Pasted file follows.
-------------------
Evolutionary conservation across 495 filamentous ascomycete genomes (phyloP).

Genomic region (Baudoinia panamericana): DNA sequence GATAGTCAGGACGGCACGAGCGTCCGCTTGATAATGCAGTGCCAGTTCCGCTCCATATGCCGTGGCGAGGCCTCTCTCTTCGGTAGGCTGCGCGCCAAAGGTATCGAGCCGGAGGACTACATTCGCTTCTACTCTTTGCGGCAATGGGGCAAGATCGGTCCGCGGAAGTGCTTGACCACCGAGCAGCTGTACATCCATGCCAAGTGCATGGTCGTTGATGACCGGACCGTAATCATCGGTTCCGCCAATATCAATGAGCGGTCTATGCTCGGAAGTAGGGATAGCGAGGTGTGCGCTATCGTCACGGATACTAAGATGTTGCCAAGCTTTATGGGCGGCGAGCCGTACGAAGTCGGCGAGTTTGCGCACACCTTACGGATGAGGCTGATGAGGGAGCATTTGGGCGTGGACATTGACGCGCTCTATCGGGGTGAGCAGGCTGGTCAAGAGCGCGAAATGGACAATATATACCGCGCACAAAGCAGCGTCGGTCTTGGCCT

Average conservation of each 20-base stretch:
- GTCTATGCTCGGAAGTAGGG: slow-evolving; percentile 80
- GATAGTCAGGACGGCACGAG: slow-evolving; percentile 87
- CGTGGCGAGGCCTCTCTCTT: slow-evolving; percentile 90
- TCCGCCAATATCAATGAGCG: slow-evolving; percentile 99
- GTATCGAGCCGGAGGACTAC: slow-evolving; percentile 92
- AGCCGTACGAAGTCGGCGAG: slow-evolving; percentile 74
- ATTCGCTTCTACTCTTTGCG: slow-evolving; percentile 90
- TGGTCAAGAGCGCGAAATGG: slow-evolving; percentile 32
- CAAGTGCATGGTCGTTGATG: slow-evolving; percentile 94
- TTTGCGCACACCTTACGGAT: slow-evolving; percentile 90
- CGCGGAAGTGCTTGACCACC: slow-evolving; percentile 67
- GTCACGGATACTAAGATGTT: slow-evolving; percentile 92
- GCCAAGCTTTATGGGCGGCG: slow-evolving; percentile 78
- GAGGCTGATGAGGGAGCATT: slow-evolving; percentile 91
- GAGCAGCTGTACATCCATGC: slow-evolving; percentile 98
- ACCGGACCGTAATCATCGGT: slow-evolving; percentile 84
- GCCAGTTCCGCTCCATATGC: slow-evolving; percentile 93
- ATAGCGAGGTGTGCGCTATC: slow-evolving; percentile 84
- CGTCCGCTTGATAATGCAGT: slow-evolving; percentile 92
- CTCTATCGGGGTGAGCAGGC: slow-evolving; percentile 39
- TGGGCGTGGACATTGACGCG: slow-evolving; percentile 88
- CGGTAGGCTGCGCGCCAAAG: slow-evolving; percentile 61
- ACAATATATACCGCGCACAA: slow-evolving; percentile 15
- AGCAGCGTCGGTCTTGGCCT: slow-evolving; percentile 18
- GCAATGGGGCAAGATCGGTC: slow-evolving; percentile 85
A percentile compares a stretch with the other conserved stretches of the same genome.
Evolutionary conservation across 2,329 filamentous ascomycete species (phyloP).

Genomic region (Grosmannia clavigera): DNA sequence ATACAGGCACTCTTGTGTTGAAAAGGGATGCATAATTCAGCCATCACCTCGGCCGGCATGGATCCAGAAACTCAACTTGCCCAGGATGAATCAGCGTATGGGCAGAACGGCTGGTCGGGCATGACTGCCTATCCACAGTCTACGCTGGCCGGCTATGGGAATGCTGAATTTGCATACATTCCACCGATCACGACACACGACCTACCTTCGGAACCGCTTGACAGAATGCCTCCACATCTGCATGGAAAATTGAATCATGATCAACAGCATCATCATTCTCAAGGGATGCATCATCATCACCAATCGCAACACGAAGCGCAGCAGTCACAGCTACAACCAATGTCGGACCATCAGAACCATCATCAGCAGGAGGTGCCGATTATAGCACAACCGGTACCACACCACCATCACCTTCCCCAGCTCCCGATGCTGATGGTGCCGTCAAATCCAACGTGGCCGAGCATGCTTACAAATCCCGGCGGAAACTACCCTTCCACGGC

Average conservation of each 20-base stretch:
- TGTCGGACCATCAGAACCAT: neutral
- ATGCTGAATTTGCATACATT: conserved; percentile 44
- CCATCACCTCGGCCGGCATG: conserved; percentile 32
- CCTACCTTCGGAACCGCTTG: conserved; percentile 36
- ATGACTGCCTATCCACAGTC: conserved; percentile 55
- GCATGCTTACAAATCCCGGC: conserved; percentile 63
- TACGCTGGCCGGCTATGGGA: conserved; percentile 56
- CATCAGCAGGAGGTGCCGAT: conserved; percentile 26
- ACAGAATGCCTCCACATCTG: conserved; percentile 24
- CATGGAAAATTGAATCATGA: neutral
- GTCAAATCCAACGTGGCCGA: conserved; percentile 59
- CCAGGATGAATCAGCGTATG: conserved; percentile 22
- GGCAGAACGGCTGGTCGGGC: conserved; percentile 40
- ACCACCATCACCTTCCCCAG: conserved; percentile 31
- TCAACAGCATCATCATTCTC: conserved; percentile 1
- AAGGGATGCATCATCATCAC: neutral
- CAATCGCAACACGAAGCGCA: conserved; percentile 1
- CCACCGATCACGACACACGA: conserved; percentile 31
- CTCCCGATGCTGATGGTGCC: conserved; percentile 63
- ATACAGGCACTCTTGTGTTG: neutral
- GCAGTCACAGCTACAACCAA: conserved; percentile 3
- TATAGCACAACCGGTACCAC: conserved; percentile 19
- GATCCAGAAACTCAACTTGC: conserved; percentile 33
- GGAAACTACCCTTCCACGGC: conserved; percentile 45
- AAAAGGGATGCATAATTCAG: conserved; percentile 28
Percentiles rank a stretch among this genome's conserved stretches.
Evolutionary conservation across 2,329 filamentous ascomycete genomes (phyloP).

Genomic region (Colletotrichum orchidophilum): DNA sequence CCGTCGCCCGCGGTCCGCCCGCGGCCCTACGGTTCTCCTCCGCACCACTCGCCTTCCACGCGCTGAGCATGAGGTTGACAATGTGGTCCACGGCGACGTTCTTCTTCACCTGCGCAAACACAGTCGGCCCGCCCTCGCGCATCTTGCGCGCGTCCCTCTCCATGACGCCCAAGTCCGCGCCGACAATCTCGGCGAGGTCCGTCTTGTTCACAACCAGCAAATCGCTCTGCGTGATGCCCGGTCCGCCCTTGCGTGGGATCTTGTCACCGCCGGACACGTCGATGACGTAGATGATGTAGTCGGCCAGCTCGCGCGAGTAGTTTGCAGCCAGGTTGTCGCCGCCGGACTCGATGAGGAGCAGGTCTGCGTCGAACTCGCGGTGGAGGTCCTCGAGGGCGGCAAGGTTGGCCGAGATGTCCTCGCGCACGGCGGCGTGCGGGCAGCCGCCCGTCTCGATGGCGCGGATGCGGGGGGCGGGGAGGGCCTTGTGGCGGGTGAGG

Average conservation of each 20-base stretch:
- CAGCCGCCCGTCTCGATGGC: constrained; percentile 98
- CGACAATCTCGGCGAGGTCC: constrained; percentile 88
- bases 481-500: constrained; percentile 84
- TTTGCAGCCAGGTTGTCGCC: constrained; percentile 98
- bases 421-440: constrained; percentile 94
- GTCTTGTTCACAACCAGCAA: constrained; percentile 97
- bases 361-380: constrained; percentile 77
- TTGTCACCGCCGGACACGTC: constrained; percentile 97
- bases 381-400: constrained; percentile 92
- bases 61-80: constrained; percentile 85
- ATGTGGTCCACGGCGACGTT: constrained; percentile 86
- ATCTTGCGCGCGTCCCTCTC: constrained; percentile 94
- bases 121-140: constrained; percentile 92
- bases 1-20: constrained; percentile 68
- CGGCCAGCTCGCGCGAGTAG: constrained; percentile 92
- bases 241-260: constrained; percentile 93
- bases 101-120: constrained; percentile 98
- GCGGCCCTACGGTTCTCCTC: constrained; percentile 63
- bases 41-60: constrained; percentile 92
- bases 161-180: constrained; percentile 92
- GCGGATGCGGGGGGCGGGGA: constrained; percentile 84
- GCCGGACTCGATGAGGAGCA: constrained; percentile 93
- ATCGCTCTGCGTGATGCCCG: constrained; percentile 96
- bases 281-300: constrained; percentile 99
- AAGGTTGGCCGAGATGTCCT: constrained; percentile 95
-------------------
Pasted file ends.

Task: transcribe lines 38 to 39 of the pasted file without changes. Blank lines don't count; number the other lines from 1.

- GCATGCTTACAAATCCCGGC: conserved; percentile 63
- TACGCTGGCCGGCTATGGGA: conserved; percentile 56